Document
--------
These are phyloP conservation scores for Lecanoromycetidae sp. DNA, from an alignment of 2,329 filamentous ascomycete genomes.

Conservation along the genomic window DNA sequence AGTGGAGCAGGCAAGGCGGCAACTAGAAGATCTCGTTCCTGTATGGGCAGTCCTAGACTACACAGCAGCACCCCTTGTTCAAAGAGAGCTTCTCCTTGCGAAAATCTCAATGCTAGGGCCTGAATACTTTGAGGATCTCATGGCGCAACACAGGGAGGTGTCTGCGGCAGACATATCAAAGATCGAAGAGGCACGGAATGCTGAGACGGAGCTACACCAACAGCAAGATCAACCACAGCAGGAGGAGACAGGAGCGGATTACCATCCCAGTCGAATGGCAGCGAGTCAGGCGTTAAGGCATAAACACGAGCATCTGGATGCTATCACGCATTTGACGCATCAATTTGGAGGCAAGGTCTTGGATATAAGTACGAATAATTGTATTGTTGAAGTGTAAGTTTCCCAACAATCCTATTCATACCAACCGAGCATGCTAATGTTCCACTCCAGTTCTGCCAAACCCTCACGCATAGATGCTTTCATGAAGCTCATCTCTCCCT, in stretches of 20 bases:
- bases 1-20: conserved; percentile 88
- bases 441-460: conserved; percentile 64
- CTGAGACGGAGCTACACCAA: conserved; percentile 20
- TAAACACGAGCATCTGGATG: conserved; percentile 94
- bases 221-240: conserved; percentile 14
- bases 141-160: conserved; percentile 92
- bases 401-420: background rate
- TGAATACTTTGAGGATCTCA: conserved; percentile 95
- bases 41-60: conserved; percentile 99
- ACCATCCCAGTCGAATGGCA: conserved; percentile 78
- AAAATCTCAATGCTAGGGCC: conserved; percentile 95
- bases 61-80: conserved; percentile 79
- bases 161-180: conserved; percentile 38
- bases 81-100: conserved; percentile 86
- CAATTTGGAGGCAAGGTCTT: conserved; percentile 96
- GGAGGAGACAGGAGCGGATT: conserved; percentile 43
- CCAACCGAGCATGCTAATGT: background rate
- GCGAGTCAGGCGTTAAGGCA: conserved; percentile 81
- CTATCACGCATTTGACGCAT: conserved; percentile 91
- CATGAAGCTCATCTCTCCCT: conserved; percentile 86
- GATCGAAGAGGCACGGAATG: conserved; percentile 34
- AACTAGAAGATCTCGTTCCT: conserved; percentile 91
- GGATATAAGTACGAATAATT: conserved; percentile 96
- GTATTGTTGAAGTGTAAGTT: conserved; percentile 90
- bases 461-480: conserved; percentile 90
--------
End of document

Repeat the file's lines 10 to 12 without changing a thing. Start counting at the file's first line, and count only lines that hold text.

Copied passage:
- TGAATACTTTGAGGATCTCA: conserved; percentile 95
- bases 41-60: conserved; percentile 99
- ACCATCCCAGTCGAATGGCA: conserved; percentile 78